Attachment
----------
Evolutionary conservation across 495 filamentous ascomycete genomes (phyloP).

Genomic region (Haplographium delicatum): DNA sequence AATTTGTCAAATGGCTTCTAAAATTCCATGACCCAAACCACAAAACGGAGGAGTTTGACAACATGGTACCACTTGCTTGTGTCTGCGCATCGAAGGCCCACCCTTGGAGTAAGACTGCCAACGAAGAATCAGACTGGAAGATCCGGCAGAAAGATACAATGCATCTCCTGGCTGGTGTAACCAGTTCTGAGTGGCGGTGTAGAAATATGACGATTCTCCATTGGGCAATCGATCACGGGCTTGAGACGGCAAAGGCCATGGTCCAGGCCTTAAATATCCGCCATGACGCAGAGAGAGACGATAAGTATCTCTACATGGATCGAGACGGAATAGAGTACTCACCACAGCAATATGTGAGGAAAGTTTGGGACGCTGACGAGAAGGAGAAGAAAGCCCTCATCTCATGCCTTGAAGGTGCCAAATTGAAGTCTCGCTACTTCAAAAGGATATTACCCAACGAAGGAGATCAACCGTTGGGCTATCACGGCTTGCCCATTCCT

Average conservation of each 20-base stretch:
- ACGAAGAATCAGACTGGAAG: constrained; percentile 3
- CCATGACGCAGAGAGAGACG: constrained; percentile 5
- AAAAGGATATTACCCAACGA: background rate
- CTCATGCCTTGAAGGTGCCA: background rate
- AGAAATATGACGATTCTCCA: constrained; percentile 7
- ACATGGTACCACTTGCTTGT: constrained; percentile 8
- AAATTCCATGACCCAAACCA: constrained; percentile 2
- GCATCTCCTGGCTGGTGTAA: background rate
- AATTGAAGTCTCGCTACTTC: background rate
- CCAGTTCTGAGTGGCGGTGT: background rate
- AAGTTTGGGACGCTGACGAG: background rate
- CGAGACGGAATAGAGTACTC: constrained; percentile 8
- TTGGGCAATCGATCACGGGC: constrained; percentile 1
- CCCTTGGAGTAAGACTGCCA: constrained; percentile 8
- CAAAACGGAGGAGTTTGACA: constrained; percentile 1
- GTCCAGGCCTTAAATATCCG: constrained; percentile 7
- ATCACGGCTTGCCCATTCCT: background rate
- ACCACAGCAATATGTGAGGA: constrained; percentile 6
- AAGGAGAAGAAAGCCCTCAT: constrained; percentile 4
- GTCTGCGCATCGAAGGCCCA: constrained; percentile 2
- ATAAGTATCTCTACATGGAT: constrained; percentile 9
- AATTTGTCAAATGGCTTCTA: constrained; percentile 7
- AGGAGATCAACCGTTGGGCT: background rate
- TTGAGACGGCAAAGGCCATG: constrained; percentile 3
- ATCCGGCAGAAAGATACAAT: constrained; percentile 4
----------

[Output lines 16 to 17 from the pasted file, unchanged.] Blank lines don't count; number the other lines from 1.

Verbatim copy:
- TTGGGCAATCGATCACGGGC: constrained; percentile 1
- CCCTTGGAGTAAGACTGCCA: constrained; percentile 8